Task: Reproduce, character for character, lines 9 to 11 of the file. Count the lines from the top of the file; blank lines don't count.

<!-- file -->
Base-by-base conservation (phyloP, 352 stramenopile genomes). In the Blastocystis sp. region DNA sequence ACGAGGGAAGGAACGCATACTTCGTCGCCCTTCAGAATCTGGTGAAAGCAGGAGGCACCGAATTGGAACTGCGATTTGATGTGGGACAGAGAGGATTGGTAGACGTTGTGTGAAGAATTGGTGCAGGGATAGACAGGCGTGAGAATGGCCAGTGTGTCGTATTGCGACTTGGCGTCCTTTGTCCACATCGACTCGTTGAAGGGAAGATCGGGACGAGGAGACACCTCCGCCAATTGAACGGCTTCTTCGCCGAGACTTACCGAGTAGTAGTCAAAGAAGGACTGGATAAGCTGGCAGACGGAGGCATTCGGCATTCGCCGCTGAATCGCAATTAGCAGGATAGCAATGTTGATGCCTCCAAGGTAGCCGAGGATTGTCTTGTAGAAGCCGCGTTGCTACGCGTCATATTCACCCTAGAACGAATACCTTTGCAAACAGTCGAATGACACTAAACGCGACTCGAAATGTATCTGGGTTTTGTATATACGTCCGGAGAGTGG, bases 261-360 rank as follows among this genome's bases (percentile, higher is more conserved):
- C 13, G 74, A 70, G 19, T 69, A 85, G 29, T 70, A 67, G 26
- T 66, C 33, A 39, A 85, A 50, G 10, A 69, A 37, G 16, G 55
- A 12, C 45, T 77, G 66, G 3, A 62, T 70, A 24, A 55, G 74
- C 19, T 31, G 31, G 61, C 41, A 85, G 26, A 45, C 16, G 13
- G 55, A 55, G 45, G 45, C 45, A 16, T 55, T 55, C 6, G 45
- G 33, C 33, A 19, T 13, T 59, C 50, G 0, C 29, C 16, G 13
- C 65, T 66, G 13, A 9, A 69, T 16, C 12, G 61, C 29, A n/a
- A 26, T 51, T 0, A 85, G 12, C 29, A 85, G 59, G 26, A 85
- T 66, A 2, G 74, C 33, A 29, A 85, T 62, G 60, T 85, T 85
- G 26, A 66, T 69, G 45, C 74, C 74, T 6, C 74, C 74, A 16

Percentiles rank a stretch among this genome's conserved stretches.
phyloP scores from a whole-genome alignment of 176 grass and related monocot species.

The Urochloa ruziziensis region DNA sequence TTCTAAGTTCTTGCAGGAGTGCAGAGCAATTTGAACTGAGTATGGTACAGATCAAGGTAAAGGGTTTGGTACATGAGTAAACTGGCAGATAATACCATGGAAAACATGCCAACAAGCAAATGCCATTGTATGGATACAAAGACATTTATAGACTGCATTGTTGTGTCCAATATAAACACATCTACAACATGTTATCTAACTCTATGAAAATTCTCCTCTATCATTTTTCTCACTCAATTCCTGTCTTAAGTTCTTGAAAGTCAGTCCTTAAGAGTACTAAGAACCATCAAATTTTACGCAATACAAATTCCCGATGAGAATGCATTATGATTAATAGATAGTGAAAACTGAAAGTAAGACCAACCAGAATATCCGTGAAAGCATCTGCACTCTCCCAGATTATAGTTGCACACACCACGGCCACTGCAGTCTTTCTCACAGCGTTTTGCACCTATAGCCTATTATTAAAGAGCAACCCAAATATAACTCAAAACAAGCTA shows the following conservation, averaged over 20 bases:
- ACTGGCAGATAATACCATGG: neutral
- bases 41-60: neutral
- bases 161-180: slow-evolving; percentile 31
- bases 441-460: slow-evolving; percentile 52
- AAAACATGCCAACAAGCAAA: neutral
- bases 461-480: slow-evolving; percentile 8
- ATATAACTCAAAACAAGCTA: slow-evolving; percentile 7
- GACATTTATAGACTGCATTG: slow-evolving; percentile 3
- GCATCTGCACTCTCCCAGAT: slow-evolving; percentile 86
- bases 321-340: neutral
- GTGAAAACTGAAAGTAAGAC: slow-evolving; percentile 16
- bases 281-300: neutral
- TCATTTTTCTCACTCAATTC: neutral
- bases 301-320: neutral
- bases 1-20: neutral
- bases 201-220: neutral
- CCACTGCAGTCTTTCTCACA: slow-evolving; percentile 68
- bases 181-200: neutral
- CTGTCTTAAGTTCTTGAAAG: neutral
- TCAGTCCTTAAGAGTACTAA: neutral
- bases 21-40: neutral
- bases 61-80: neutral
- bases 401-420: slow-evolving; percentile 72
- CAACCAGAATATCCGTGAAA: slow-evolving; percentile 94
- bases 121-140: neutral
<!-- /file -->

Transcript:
- A 26, T 51, T 0, A 85, G 12, C 29, A 85, G 59, G 26, A 85
- T 66, A 2, G 74, C 33, A 29, A 85, T 62, G 60, T 85, T 85
- G 26, A 66, T 69, G 45, C 74, C 74, T 6, C 74, C 74, A 16